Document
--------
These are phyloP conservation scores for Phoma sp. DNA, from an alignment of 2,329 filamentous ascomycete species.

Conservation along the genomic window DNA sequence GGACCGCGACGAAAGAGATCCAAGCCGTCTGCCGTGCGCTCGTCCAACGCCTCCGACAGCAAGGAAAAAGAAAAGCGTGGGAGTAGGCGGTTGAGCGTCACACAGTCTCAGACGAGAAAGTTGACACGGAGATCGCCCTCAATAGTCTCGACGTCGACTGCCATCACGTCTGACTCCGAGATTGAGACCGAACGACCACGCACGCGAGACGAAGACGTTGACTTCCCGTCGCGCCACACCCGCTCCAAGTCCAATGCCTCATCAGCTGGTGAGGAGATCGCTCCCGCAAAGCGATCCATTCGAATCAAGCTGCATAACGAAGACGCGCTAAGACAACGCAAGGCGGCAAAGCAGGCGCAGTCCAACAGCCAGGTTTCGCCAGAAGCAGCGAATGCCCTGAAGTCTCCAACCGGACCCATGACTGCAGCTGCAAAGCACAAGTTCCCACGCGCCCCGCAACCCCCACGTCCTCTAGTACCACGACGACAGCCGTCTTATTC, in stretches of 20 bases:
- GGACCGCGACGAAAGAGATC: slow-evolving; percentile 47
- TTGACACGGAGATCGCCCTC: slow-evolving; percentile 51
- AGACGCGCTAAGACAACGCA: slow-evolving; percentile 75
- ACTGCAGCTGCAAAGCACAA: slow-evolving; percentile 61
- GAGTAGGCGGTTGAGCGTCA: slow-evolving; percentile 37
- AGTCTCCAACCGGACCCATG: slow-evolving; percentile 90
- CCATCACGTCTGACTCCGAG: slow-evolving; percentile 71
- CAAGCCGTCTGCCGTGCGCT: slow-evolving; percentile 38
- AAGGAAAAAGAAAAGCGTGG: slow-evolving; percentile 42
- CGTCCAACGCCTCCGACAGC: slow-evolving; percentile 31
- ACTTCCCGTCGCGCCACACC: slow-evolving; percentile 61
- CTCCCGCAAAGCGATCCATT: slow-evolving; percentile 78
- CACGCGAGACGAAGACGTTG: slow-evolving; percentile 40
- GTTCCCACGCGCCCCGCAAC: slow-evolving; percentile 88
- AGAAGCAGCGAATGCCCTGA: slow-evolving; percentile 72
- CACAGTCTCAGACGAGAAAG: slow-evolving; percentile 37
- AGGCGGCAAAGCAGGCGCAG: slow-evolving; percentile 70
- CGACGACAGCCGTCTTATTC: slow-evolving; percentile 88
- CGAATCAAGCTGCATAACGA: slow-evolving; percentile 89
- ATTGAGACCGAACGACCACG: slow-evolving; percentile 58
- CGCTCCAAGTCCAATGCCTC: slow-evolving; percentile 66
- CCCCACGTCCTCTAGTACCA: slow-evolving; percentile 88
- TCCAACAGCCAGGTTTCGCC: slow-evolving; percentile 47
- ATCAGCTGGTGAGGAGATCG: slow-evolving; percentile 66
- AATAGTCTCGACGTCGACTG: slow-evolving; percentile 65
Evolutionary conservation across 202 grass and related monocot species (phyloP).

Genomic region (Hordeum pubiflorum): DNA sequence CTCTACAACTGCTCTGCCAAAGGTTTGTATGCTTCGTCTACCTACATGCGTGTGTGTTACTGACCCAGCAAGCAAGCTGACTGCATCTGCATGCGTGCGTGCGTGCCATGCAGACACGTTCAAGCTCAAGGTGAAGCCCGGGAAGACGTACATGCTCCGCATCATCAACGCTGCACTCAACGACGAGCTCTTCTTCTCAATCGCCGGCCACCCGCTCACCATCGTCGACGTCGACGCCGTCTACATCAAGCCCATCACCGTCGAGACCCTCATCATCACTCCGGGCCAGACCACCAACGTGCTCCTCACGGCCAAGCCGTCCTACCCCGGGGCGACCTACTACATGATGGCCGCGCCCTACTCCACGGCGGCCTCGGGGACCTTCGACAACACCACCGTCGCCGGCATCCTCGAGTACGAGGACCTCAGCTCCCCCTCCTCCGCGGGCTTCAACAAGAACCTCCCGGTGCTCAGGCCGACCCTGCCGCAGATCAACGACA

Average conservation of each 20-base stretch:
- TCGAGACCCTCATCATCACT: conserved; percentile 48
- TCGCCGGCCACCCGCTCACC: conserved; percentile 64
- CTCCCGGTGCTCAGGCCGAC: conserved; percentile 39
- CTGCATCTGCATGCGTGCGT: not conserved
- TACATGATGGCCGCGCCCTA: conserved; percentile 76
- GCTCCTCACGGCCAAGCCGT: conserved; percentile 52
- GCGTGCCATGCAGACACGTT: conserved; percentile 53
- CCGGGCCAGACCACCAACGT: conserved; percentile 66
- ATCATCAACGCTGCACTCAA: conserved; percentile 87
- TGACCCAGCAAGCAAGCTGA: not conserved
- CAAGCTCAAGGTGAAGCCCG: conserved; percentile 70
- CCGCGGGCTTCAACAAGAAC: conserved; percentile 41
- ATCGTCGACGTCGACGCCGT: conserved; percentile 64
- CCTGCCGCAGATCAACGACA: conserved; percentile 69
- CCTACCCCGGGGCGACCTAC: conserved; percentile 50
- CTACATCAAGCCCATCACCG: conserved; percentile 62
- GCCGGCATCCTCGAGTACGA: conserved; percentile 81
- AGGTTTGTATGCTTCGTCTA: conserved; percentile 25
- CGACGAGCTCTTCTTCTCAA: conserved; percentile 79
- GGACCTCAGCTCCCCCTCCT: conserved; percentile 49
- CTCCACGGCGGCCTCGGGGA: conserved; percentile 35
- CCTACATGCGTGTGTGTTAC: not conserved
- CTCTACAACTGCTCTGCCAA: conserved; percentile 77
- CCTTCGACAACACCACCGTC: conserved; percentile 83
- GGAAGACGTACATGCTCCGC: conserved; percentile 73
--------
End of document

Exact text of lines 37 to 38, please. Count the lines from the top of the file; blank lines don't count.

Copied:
- GCGTGCCATGCAGACACGTT: conserved; percentile 53
- CCGGGCCAGACCACCAACGT: conserved; percentile 66